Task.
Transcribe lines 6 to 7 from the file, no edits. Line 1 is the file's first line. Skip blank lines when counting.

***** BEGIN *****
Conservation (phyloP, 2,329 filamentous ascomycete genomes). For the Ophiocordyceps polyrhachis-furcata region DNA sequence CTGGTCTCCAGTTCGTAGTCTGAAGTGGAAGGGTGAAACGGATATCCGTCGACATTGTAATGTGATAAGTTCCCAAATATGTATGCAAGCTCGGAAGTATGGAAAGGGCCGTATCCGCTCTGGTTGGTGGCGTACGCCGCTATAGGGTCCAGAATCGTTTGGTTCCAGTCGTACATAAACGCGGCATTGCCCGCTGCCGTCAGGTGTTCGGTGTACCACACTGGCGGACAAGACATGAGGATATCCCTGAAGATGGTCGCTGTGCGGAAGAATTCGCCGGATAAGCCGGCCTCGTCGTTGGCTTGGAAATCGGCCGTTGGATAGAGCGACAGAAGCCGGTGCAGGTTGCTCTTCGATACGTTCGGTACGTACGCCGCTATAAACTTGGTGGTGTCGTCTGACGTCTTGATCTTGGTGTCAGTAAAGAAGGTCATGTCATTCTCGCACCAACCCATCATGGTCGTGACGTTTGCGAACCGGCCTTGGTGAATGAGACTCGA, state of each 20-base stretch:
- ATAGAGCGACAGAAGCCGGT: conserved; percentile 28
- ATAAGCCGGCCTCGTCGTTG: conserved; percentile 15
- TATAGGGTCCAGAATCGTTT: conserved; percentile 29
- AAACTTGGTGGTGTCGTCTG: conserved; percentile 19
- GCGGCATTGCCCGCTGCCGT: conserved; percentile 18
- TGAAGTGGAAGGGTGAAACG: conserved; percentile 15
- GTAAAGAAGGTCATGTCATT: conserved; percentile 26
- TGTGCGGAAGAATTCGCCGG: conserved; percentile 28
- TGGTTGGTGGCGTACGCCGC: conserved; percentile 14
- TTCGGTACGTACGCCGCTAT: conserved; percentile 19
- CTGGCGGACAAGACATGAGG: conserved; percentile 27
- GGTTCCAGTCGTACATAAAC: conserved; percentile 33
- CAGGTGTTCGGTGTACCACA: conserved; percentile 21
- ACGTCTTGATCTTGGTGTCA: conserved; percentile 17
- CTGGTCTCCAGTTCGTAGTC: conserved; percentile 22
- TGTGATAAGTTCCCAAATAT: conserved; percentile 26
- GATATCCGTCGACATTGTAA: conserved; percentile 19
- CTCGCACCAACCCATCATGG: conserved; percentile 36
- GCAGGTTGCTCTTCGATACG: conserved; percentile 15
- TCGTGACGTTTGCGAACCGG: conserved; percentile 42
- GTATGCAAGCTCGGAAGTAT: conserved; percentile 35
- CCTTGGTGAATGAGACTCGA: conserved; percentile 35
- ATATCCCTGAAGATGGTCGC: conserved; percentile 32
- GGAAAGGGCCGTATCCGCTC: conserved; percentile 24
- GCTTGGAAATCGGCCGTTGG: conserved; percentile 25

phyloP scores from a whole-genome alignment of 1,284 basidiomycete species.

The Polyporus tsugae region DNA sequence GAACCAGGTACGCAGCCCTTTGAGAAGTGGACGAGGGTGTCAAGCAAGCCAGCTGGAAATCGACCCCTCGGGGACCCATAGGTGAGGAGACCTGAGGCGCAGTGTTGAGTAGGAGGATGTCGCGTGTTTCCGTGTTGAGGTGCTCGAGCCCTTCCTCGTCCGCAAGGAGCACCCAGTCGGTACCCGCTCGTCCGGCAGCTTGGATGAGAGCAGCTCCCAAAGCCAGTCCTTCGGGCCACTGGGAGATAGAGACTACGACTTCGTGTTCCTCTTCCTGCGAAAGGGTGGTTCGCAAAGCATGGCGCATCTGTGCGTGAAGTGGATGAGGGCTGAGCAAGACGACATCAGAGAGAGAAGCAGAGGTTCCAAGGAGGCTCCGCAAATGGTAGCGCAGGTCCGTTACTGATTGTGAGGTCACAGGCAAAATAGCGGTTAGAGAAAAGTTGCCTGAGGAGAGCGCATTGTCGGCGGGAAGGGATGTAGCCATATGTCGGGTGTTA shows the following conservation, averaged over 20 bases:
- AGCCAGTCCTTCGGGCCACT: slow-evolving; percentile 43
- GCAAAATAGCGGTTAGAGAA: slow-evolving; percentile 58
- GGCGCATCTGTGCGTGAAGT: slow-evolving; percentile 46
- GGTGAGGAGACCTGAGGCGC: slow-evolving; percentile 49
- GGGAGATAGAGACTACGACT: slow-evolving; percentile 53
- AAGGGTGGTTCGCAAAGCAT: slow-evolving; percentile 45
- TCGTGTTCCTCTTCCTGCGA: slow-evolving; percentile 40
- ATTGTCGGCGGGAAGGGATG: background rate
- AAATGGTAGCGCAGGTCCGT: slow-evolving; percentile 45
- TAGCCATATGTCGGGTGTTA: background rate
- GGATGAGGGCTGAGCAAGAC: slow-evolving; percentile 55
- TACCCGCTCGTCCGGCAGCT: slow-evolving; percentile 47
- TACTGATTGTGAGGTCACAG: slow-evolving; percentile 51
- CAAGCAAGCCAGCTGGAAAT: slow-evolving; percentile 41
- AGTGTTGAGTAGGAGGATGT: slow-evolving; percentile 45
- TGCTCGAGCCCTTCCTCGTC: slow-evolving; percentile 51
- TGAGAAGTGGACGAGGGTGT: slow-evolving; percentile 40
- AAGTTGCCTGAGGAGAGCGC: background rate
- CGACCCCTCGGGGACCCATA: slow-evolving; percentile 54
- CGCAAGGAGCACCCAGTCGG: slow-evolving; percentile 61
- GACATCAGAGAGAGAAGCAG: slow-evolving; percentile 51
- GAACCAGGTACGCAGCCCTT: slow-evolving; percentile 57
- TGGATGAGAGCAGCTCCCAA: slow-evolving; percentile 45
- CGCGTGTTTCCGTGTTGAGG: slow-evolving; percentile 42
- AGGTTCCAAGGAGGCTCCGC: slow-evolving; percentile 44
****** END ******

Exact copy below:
- GCGGCATTGCCCGCTGCCGT: conserved; percentile 18
- TGAAGTGGAAGGGTGAAACG: conserved; percentile 15